Just wanted to share a lightbulb moment I had this week. I have a sweet little friend who is just turned three with a severe phonological delay. His speech in highly unintelligible, but we’ve made good progress with marking syllabes over the last few weeks. We’ve been working on a lot of sounds and oral postures for each beginning sounds. He’s backing to /h/ for almost everything. Moving lips together for bilabial sounds for /b/, /p/ and /m/ was easy to see in the mirror because it wasn’t hard to hold those postures. Those sounds came pretty fast! Now that we’re moving onto the /d/ sounds, finding the alveolar ridge has been frustrating for both of us! We have used mirrors but struggle to move the tongue behind the teeth, rather than in front of his teeth. I ran through my bag of tricks (tongue depressors, suckers, etc.) This week I pulled out my iPad and opened the camera app. We put it in the stand and faced it toward us so we could see ourselves. I sat behind him so we were both in the screen. We went through all our current sounds and I said ‘FREEZE’ when he found the correct placement. Then he could press the picture button and catch us. Something about holding it in that spot long enough to grab the photo was enough to make the connection! We’re cruising right into the next phonological process right after the holiday break! The picture above is one my little friend grabbed – of course his face was blurred 🙂 Reason #4537 why I love the iPad! Have you used the camera on your ipad for treatment?
Join the SRN newsletter!
I'm so glad you stopped by! If you'd like to keep up with the newest posts and get exclusive free downloads, please sign up for the newsletter! Your first freebie is ready as soon as you subscribe and confirm your email!
Ann Welker says
Thanks for another great idea, Jenna! I can’t believe how much the iPad has changed my therapy!
I don’t have an iPad (YET!!) but borrow one when possible. I have found the iPad is really helpful in helping my students on the spectrum to understand and use personal pronouns correctly. We have the video camera facing towards us as we sit next to each other so we are watching ourselves. We engage in a simple activity while talking about what “I” and “you” are doing. It seems to lead to an ah-ha moment in a way that is hard to get in other formats (mirror, viewing videos after the fact, etc).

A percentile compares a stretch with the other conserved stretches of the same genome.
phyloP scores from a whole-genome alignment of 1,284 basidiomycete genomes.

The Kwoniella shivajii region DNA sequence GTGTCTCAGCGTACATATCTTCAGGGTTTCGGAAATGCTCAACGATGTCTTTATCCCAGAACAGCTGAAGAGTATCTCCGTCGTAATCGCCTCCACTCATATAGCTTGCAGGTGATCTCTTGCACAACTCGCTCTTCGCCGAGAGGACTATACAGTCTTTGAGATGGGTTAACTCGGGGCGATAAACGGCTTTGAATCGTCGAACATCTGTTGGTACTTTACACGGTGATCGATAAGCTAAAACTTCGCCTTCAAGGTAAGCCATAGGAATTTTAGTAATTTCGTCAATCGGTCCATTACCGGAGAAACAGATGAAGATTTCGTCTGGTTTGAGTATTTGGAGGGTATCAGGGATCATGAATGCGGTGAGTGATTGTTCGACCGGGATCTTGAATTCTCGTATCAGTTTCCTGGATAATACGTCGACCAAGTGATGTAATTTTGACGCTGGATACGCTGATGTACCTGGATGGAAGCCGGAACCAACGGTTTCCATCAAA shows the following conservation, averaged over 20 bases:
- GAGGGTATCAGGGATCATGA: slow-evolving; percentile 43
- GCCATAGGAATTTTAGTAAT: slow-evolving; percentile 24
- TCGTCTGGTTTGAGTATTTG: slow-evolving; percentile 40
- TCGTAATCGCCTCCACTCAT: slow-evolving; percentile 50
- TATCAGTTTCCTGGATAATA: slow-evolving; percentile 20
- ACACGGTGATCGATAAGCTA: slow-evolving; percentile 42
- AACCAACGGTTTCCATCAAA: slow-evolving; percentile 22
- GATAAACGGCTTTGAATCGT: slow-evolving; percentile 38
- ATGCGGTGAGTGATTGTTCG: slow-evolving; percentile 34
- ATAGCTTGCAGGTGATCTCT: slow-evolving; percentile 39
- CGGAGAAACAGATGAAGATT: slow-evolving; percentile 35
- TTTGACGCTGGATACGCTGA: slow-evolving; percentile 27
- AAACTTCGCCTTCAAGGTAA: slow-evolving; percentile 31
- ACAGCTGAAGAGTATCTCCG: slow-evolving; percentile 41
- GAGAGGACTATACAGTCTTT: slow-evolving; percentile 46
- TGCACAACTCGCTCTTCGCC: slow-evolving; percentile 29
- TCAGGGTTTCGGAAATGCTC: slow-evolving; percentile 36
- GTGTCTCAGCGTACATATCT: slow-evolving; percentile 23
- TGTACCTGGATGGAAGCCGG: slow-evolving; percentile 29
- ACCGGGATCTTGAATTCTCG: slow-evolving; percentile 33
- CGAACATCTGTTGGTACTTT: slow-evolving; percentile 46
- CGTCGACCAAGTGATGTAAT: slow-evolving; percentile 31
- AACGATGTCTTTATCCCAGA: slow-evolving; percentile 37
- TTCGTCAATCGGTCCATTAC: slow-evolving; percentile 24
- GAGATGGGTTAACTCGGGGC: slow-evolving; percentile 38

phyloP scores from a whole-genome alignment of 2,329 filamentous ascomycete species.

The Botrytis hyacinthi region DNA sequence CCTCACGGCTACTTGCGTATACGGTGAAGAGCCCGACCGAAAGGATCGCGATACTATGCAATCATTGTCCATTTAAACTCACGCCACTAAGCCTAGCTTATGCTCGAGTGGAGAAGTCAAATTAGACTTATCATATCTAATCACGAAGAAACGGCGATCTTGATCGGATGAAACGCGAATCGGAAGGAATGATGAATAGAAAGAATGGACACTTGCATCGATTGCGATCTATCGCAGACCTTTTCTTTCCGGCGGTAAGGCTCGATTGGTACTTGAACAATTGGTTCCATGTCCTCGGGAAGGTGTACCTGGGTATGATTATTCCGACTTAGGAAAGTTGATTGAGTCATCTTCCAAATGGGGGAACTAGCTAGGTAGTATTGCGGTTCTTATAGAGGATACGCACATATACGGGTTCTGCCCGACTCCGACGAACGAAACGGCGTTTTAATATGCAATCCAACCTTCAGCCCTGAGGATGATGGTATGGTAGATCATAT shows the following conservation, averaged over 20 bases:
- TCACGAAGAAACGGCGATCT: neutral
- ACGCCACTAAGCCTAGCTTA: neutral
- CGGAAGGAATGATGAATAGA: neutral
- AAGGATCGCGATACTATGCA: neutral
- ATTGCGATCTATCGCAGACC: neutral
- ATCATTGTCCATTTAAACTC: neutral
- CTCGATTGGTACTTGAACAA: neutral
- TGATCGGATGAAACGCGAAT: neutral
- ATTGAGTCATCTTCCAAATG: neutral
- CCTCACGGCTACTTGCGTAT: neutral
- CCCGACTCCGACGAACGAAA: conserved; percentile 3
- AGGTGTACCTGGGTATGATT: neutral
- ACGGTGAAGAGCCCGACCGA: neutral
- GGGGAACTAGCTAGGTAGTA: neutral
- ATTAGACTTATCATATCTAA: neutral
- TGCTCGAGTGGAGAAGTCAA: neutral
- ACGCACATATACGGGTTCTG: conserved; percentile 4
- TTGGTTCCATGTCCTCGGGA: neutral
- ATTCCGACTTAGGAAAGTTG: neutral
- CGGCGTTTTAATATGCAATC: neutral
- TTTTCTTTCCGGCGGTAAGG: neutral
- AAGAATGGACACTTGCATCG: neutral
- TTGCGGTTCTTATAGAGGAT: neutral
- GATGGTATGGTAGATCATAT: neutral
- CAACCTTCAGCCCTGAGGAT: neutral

I don’t have an iPad, but I’ve used my Android phone in much the same way.
Rachel Osborn says
I use those talking back apps all the time or recording apps that alter speech to slow it down. That way the students have auditory feedback of what they actually sound like. I find that it’s a light bulb for students, (e.g. I say bish? instead of FISH!?).
Heather Strebel says
I love using the iPad for this exact reason. I just put in a request for a larger capacity iPad to hold all my apps plus the videos and photos we are taking in therapy. I can’t wait to show parents the before and after videos as well. Thanks for sharing your success.
Totally love doing camera activities with the iPad. But never had them push the button. Great idea!
ohmygoodness…I have a kiddo too that I have gone through the same bag of tricks for the exact same thing. I’ll try my iPad camera! Awesome! Thanks so much!
Jennifer McCuller says
Love using the camera for tongue placement! It totally works! I also use voice memos so they can record themselves saying their sounds. These are great self monitoring tools.
I use the iPad in place of a mirror too, but never thought to take a picture! Great idea.